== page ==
The Underwriters contended that certain elements of the factual matrix should have displaced the natural reading of the TPC. In particular, they argued that the TPC ought to be interpreted in view of the fact that: (i) it was unprecedented in the marine cargo insurance market; (ii) certain other contractual provisions indicated that the purpose of the Policy was to insure ABN against the risk of physical loss and damage only; (iii) due diligence information had been provided about the likelihood of physical loss and damage but not about the likelihood of the goods being defective (and therefore being worth less than the amount that ABN had originally paid for them); and (iv) ABN did not pay an additional insurance premium for the TPC.

The Court of Appeal acknowledged that, in certain circumstances, it is possible for the natural meaning of contractual language to be displaced by countervailing factors in the factual matrix, particularly where the language is unclear.

However, it held that the Policy provided cover for ABN's financial losses. While some elements of the factual matrix (including some of the points raised by the appealing Underwriters) pointed away from a literal interpretation of the TPC, the TPC was drafted sufficiently clearly to convey that it provided cover beyond mere physical loss and damage. In particular, while the primary purpose of the Policy was to insure ABN against the risk of physical loss and damage, a number of industry-standard "add-ons" to the Policy expressly insured risks unrelated to physical loss and damage (including, for example, fraudulent documentation), suggesting that the Policy was not confined to providing coverage for physical loss and damage. In these circumstances, the factual matrix did not outweigh the clear and unambiguous language of the Policy.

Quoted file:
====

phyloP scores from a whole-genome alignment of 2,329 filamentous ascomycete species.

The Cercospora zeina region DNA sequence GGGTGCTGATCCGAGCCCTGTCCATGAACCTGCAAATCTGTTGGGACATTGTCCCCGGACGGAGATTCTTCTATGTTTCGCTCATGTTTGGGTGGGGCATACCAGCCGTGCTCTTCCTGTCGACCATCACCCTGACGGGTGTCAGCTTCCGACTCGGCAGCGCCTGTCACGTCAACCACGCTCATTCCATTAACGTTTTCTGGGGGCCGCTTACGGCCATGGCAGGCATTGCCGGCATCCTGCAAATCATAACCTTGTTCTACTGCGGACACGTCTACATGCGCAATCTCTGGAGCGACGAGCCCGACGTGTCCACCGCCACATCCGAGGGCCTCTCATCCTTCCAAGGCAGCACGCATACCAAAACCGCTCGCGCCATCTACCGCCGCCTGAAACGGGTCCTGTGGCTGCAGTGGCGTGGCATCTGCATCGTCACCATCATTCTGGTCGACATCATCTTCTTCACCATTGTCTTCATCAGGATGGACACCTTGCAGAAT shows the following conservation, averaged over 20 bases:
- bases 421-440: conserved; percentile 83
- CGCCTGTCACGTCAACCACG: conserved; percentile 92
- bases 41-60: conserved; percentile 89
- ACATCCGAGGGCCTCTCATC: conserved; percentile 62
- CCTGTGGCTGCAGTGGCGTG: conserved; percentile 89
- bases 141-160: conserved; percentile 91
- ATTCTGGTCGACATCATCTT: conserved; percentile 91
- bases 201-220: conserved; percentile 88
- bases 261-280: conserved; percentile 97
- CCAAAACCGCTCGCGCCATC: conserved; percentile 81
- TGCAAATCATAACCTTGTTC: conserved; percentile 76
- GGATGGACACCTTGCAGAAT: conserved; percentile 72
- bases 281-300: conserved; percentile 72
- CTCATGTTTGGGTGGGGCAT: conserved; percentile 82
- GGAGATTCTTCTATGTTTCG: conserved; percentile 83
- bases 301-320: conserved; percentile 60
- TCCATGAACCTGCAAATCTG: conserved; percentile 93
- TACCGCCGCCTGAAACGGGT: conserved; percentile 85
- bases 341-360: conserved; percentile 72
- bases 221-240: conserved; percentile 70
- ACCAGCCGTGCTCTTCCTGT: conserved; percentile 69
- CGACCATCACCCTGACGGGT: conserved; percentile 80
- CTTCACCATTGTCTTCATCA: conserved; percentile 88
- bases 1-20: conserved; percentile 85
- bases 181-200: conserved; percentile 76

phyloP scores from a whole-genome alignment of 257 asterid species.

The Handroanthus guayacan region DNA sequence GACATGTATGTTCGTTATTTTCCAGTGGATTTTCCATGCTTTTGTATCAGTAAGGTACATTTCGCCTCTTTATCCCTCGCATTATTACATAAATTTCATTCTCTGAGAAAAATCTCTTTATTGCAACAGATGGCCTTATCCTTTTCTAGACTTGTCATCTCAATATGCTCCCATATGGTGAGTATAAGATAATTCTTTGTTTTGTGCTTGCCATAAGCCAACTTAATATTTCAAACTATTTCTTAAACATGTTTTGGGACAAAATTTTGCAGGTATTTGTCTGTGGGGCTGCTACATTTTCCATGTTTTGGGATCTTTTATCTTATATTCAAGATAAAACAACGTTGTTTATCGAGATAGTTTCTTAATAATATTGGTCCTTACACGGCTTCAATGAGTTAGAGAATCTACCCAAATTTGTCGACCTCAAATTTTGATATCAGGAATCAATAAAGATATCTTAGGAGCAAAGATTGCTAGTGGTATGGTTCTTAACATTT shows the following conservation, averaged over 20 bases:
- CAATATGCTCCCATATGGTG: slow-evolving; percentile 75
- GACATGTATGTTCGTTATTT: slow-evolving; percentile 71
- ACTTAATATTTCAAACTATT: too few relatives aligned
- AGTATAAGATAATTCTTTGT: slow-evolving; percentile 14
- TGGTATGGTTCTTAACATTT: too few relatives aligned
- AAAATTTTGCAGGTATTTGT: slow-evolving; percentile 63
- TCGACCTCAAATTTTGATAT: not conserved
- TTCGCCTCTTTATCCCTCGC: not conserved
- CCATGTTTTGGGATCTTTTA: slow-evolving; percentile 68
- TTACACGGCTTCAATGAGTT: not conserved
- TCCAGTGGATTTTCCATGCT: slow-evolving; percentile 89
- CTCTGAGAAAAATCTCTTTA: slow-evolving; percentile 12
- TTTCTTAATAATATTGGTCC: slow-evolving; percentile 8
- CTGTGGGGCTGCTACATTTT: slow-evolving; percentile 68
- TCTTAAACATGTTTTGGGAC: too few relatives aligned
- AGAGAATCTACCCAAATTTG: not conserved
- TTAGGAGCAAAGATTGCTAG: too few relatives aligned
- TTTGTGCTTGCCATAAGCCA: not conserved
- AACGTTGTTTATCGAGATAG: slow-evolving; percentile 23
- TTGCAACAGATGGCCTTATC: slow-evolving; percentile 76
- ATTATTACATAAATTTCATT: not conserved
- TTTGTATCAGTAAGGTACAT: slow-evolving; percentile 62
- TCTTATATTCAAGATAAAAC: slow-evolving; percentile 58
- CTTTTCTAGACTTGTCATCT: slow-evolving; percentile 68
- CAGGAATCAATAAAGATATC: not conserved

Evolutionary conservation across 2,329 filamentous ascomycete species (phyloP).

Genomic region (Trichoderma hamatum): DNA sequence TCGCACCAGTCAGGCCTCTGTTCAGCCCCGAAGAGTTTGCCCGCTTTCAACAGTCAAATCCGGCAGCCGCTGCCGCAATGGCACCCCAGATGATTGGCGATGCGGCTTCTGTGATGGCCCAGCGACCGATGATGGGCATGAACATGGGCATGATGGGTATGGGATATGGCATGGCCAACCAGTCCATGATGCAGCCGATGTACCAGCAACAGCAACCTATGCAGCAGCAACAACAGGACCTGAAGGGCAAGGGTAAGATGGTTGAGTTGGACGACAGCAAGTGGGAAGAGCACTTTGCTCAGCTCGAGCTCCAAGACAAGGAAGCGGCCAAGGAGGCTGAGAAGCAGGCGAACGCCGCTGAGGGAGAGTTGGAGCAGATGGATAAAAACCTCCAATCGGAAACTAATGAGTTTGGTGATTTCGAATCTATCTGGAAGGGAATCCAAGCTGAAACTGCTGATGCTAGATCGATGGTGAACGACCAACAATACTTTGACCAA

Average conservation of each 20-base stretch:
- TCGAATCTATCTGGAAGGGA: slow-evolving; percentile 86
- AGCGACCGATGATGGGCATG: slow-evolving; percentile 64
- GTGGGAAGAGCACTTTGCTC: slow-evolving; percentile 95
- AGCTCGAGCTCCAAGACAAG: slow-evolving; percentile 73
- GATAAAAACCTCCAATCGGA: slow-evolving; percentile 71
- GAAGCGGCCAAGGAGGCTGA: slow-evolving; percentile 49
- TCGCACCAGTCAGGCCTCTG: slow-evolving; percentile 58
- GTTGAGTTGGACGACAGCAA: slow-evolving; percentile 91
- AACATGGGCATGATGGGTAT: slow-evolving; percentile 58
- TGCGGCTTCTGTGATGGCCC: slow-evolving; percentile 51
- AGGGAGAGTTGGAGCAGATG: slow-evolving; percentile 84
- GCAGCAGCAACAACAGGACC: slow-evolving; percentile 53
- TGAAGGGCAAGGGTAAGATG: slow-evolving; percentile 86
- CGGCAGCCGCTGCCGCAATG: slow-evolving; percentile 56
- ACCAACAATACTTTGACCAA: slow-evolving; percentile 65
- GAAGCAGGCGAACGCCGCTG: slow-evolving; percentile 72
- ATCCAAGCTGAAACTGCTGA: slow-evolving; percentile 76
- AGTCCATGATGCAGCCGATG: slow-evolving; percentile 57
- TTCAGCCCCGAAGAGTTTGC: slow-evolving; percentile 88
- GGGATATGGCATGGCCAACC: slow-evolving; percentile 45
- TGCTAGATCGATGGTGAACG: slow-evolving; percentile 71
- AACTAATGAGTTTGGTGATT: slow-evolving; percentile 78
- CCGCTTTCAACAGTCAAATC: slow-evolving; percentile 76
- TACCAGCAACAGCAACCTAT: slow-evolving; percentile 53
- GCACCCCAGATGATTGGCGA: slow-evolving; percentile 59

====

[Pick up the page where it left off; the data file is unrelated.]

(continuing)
Furthermore, the Underwriters' argument that the TPC only purported to provide a basis for measuring or calculating loss was rejected.

In summary, the Court of Appeal determined that, on the basis of the unambiguous language of the TPC, the parties had clearly intended the TPC to provide cover for ABN's financial losses.

Issue 2: was the Broker liable for the share of the indemnity of the Estopped Underwriters?

The Court of Appeal accepted that the Estopped Underwriters had not understood the Policy to include the TPC, having been informed by the Broker that the terms of the renewed Policy were the same as the expired policy. However, this did not absolve them from liability.

The NAC clearly provided that the Underwriters were prevented from rejecting a claim for loss on the grounds of a non-fraudulent representation. Therefore, in circumstances where it was accepted that the Broker's misrepresentation was innocent, the Estopped Underwriters were liable for their share of the indemnity under the TPC. Accordingly, the Broker was not liable.


The Court of Appeal's decisions were ultimately grounded in the text of the Policy. The existence of clear and unambiguous language meant that: (i) the TPC could not be interpreted in light of the underlying facts; and (ii) the NAC meant that the Underwriters' liability could not be overridden by estoppel.

This decision reinforces the principle that the courts will adopt a literal approach to interpretation where there is clear wording. This demonstrates that express and clear contractual terms provide legal certainty. Even very unusual terms will be upheld where the language is sufficiently clear, at least in a commercial context where both parties are advised by skilled lawyers and have similar levels of bargaining power.